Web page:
Eric Chavez regularly does some window shopping in batting practice. The luxury boxes (brought to you by Al Davis and the forces of greed) are Plexiglas for a reason.
Last night Chavez banged one off the CENTERFIELD glass that was a grossly underestimated by ESPN at 460 feet from homeplate. Look, it's 400 feet to dead center. The luxury seats are a good 70 feet above that. They are 25 feet beyond the fence. There was a wind anywhere from 5-8 MPH. From differing reports, the ball was clearly not on its accelerated decline. You don't have to be a rocket scientist (or a rocket trajectorist) to figure out that 460, doesn't cut it. If anyone has the time if you want to monkey with the Home Run Calculator that would be great. Either that or play homerun derby on any of the many video games and bounce one of the glass at the Net and tell us what it measures. Those have to be really accurate. They're in a video game.
CHAVEZ BLASTS THE A'S BACK TO REALITY
After several days of acting like they had linguini instead of bats, the A's did some yard work last night. Mark Ellis, who can be recognized as the taller A's bat-boy, popped one out in the 2nd to knot things up at 1-1.
Chavez's blast came on the first pitch after Miguel Tejada continued his light hitting infielder impression (which has gone on long enough) by grounding out to third.
It rocked Callaway. He tossed up two balls that looked like they were 85-MPH fastballs. Dye fouled off a pitch before launching a 420-foot shot to left. Callaway walked Mabry on six pitches and then hit Ellis on the forearm as Ellis was heading toward the ground.
Yes, it looked like Callaway was throwing at Ellis.
Anything to get this rivalry into high gear.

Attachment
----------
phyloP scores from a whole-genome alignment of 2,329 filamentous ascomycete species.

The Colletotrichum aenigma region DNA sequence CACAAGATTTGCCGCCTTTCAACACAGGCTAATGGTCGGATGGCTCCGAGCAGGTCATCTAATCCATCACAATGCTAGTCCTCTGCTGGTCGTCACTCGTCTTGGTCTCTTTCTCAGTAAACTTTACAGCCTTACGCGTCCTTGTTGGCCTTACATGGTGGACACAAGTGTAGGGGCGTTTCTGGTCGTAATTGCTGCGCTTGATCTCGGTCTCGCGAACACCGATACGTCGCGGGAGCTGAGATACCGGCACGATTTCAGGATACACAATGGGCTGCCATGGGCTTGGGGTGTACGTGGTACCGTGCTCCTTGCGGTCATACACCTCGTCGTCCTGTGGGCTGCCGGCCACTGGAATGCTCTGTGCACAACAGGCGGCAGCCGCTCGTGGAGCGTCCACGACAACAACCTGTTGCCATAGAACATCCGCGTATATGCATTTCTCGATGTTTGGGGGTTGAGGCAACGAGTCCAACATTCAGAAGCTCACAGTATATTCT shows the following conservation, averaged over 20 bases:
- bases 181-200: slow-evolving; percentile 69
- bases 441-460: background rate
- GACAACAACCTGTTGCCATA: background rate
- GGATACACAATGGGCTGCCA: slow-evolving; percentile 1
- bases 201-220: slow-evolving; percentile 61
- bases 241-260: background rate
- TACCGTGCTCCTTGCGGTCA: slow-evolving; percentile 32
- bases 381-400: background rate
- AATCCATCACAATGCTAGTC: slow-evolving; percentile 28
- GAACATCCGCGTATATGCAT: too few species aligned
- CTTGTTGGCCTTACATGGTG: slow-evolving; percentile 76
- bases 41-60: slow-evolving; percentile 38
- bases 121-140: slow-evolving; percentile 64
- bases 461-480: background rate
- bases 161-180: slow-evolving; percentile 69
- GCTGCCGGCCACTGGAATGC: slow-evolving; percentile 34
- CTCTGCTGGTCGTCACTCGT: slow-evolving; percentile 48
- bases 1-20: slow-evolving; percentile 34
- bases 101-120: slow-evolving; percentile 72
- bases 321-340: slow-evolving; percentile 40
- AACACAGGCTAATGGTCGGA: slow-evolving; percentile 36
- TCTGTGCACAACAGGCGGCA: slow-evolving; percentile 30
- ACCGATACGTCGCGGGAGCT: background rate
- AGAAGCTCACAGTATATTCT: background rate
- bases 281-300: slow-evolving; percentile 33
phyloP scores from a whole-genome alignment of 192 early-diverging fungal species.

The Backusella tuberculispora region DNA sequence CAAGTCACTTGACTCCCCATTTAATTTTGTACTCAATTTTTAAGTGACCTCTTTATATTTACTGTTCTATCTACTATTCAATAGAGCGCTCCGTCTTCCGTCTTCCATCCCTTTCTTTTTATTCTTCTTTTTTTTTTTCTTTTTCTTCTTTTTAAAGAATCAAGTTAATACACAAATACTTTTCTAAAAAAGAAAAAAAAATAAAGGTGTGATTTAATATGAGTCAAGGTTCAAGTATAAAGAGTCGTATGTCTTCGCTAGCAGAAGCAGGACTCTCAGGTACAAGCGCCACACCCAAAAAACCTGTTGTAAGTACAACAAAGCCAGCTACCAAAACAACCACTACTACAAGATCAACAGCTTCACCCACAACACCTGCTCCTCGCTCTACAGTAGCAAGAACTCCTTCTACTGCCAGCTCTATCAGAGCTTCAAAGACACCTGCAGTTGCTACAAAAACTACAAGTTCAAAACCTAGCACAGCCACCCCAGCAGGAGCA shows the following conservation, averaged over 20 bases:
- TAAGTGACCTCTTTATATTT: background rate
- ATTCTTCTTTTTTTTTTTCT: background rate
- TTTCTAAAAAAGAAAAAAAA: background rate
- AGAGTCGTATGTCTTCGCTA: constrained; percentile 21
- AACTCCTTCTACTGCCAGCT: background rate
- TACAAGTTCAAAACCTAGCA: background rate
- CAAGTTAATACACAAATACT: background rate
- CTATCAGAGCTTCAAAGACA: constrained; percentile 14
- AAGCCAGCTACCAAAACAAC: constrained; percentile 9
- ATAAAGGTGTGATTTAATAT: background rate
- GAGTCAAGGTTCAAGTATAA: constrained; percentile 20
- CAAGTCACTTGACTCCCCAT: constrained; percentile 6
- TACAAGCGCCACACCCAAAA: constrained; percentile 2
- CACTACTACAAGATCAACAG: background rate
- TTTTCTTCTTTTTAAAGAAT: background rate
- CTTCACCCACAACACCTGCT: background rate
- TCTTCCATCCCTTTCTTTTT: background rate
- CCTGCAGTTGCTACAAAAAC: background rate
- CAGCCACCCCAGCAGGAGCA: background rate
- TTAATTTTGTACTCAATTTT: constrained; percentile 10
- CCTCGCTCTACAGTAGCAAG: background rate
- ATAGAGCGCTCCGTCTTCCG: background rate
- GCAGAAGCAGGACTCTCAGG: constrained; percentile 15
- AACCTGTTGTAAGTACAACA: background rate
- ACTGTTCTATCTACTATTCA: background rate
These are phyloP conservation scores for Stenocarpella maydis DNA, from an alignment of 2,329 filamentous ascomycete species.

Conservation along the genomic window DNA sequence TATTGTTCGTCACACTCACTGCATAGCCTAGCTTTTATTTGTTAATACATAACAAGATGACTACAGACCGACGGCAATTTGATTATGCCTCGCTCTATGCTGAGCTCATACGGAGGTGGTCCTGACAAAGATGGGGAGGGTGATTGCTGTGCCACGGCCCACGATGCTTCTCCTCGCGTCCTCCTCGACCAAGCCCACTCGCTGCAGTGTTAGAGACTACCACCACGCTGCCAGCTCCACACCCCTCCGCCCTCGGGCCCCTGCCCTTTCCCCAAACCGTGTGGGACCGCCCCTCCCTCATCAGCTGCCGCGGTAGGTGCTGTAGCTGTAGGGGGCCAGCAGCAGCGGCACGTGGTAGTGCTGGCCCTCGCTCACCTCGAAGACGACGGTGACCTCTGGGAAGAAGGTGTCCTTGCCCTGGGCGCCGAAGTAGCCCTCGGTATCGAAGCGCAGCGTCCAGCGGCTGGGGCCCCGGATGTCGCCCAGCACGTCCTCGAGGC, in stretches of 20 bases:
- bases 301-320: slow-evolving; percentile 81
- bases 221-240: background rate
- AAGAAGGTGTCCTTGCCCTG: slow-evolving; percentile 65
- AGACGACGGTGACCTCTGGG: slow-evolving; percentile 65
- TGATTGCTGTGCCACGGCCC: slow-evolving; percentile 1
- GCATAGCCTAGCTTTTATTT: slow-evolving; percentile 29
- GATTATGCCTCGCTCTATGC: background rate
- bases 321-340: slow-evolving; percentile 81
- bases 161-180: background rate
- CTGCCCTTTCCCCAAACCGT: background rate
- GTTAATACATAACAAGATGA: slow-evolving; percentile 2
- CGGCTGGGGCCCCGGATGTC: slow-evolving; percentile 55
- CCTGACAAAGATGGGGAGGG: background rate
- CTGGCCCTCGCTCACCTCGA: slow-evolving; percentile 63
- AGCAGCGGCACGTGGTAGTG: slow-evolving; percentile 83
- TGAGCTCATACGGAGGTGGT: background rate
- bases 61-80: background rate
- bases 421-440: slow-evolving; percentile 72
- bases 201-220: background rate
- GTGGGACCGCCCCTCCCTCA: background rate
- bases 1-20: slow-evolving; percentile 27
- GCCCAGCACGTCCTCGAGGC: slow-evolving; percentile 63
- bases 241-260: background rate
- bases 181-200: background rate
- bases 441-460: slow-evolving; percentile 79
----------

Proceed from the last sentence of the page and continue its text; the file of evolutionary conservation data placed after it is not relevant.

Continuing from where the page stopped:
Terrence Long hit an RBI single on the first pitch to right center. Great. But, try taking a strike next time or at least take one pitch. It shows incredible impatience by swinging at the first pitch off a reliever. Sure, the reliever is probably going to try and get a head with a first pitch strike. But, for the most part, relievers are relievers because they didn't cut it as a starter or as a closer and have trouble throwing strikes.
End of rant.
Greg Myers struck out looking:
Pitch 1: Strike, swinging
Pitch 2: Ball
Pitch 3: Strike, swinging
Pitch 4: Strike, swinging
Ray Durham concluded the scoring by hitting a three run Jimmy Jack that barely cleared the left-field scoreboard. It was only Durham's second homerun off a left-hander hitting right handed this year.
MY KINGDOM FOR A HORSE
Barry Zito could not find his high horse last night and looked wobbly. He still got the win, but he wasn't Barry Zito. Will someone get the lad a set of earmuffs? Anytime Barry is surrounded by talk about peripheral activities he, well, he stinks. The All-Star game, winning 20, the first AL starter with 22 (and matching Mulder form last year). Of course, drop him into Yankee Stadium at age 22 with the Division Series and he'll be lights out. Ask him to shut down the Yankees to win the Division Series and he'll give up just one run on two hits through eight innings.
We're all at our prospective jobs, today. But, we'll be writing in as we listen in and watch the game on its webcast.